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A home care coordinator is a professional, usually in a medical field, who provides for patient care outside of a hospital or medical facility. Although these job roles may be in various medical fields, many of them are in the areas of geriatrics, post-surgery, or fields related to care for the disabled. The most general definition of a home care coordinator is someone who makes sure that elders, the disabled, post-surgical patients, or anyone else not able to care for themselves receives adequate care in a home environment.
It’s important to understand that the job role of a home care coordinator is extremely broadly defined, and determined mostly by the individual job position set up by an employer. Home care coordinators may be employed by private companies, or by local, state or federal government departments. They may work according to internal directives from a private company, or according to specific standards set by government initiatives.
One particular role for a home care coordinator is in determining what care an individual may need when that person is being discharged from a hospital or medical facility. Another common example of what home care coordinators do is related to the hospice field. In both of these cases, the home care coordinator typically has a few high priorities. These involve providing for wound care, continual medication or any other existing medical conditions of the patient, as well as ensuring that the home environment provides effective and sufficient safety for that person.
Other elements of this job can include communicating with home care staff persons in the home environment. This environment can be the patient’s private residence or a government-funded group home for the elderly or disabled. The home care coordinator may work on more basic provisions like coordinating daily hygiene and activities for those in their care, as well as assisting with any conflicts or problems that may arise.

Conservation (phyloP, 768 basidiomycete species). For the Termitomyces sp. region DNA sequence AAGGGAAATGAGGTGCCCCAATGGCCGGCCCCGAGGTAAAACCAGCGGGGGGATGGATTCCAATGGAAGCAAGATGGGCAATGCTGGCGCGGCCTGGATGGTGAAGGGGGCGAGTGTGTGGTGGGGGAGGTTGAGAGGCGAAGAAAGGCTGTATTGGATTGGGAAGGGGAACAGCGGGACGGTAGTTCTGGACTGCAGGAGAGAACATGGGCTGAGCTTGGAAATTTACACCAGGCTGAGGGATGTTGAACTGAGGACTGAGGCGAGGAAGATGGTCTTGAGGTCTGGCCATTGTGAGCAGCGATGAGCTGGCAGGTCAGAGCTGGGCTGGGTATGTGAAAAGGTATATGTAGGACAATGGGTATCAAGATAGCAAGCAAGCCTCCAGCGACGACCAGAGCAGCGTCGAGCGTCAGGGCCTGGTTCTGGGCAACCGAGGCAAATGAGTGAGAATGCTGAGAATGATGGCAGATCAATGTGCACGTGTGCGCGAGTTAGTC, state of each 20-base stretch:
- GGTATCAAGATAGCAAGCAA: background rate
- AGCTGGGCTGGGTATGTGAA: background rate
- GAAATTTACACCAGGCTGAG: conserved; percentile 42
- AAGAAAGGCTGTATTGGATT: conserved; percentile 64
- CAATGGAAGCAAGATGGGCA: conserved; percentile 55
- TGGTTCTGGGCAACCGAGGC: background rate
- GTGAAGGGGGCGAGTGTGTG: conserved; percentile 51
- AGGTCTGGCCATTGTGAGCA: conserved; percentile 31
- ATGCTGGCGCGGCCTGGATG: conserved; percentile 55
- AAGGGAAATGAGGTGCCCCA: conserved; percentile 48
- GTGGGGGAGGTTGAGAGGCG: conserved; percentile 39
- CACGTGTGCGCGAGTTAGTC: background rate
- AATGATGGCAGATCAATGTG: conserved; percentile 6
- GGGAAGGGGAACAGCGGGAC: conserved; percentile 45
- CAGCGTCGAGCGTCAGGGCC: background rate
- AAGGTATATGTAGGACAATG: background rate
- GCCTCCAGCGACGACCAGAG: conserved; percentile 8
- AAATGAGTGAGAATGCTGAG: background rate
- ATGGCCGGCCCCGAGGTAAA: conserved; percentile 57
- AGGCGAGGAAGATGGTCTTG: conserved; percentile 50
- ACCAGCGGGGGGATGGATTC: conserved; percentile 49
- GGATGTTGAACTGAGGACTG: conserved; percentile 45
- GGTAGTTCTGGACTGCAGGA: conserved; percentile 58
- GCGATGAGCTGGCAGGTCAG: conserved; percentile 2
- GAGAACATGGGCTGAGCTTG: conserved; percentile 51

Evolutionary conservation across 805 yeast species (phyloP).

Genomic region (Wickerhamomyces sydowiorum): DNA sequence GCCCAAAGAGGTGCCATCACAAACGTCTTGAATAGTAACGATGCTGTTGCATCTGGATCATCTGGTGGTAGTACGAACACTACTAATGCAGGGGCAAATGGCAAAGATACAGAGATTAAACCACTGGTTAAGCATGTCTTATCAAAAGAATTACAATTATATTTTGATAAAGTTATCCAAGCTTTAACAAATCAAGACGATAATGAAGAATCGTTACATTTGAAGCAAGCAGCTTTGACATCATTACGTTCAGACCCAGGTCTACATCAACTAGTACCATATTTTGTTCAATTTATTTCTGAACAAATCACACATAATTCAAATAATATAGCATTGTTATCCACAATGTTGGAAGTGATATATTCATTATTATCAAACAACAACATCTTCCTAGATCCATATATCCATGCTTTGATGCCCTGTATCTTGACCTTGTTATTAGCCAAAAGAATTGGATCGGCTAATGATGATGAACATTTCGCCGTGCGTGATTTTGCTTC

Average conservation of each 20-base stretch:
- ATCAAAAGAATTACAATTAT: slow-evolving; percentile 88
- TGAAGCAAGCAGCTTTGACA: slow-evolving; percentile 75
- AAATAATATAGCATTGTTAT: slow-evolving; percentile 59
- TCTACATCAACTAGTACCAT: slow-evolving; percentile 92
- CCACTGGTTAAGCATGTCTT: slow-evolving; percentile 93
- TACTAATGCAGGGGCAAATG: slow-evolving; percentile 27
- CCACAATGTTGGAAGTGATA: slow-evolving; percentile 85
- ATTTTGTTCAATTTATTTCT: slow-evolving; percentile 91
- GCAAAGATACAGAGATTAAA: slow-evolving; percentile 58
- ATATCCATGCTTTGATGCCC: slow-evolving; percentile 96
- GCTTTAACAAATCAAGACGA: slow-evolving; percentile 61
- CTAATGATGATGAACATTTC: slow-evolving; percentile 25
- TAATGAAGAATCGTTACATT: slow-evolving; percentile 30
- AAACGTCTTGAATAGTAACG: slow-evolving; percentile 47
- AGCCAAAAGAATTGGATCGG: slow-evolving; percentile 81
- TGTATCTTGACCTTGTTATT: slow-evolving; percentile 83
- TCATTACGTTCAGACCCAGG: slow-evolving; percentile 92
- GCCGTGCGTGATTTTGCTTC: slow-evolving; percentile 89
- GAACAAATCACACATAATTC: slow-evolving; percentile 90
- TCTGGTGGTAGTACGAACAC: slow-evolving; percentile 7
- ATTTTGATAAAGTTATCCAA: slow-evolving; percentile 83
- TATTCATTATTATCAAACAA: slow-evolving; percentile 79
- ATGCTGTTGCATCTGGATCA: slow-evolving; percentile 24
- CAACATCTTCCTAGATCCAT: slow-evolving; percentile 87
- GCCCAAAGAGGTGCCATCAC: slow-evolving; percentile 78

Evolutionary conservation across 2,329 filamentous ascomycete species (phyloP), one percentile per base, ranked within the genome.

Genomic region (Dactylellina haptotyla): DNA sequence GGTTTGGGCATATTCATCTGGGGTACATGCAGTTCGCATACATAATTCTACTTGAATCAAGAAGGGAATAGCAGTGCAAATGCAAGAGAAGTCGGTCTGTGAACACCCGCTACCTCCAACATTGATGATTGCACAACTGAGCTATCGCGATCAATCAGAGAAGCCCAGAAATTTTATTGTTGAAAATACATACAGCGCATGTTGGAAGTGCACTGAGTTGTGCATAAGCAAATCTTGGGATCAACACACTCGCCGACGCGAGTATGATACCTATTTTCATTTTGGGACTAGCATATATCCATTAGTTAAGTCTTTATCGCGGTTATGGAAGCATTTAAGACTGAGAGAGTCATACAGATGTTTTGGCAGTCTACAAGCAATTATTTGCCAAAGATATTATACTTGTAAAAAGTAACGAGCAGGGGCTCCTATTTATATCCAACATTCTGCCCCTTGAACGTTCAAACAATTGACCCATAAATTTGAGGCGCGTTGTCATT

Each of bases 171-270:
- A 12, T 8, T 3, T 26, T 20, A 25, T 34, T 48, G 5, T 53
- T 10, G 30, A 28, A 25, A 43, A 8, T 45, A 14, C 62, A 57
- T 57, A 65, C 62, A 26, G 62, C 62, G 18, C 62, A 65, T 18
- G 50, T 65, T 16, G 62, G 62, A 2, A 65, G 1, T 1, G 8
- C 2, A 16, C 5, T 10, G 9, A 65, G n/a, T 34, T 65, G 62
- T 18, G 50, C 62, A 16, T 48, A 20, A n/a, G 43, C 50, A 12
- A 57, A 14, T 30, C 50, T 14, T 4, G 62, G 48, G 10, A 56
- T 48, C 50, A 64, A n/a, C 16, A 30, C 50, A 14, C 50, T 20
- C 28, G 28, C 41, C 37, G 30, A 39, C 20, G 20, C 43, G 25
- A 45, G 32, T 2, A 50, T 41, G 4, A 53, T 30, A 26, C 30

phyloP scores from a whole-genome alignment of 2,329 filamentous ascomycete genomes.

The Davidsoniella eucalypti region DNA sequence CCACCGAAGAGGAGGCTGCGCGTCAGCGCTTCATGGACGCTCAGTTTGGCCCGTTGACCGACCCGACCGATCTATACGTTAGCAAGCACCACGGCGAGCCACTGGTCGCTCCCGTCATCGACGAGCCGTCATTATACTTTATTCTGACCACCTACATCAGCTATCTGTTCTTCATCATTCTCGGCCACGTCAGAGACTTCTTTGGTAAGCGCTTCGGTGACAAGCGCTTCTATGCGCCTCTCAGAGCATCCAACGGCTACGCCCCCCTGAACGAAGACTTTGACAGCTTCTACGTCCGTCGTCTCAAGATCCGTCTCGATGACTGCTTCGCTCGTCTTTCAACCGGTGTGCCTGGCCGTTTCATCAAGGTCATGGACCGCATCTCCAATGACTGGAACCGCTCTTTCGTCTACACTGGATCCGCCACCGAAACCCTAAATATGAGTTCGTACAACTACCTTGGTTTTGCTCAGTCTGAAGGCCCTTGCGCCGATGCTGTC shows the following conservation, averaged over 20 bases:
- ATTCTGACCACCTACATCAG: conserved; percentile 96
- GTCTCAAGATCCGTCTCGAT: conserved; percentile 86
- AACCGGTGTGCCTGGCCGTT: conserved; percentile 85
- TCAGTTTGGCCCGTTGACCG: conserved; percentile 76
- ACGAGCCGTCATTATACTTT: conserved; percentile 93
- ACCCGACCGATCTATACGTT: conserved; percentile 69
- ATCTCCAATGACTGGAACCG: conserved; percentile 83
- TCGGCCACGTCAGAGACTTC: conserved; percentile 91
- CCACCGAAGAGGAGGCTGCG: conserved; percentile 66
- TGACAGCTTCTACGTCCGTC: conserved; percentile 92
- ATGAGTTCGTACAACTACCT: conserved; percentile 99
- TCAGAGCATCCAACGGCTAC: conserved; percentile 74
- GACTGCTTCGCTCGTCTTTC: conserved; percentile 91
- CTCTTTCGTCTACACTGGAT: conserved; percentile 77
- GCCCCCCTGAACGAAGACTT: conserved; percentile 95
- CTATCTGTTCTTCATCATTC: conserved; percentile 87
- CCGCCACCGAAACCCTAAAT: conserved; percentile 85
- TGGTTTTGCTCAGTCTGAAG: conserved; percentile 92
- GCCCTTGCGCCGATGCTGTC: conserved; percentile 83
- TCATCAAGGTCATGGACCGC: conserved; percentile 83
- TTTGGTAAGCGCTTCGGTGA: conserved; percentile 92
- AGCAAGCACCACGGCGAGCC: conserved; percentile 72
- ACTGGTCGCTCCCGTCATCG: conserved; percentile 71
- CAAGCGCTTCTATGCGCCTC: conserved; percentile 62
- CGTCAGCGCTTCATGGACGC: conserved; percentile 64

Since one of the major responsibilities of home care coordinators is to provide a safe and effective home environment for patients, employers often require that these individuals have nursing qualifications. A nursing credential and practical experience in nursing are key qualifications for these roles. Employers also often ask for demonstration of oral and written communication skills, since the home care coordinator may be responsible for dealing with various departments in medical facilities and in home environments, in order to schedule and coordinate efficient and effective health care beyond a medical network or primary care provider office.
Although most home care coordinators provide services for the elderly and the disabled, some alternative jobs might also fall under this category. An upscale medical office, whether it’s in wound care, dentistry, or other fields, might have a home care coordinator who is primarily responsible for educating patients on proper home care for themselves or others. These individuals may not regularly travel to home environments, but may instead be primarily responsible for distributing medical and safety information to patients or their families, and perhaps being on call to answer any questions that might arise later.
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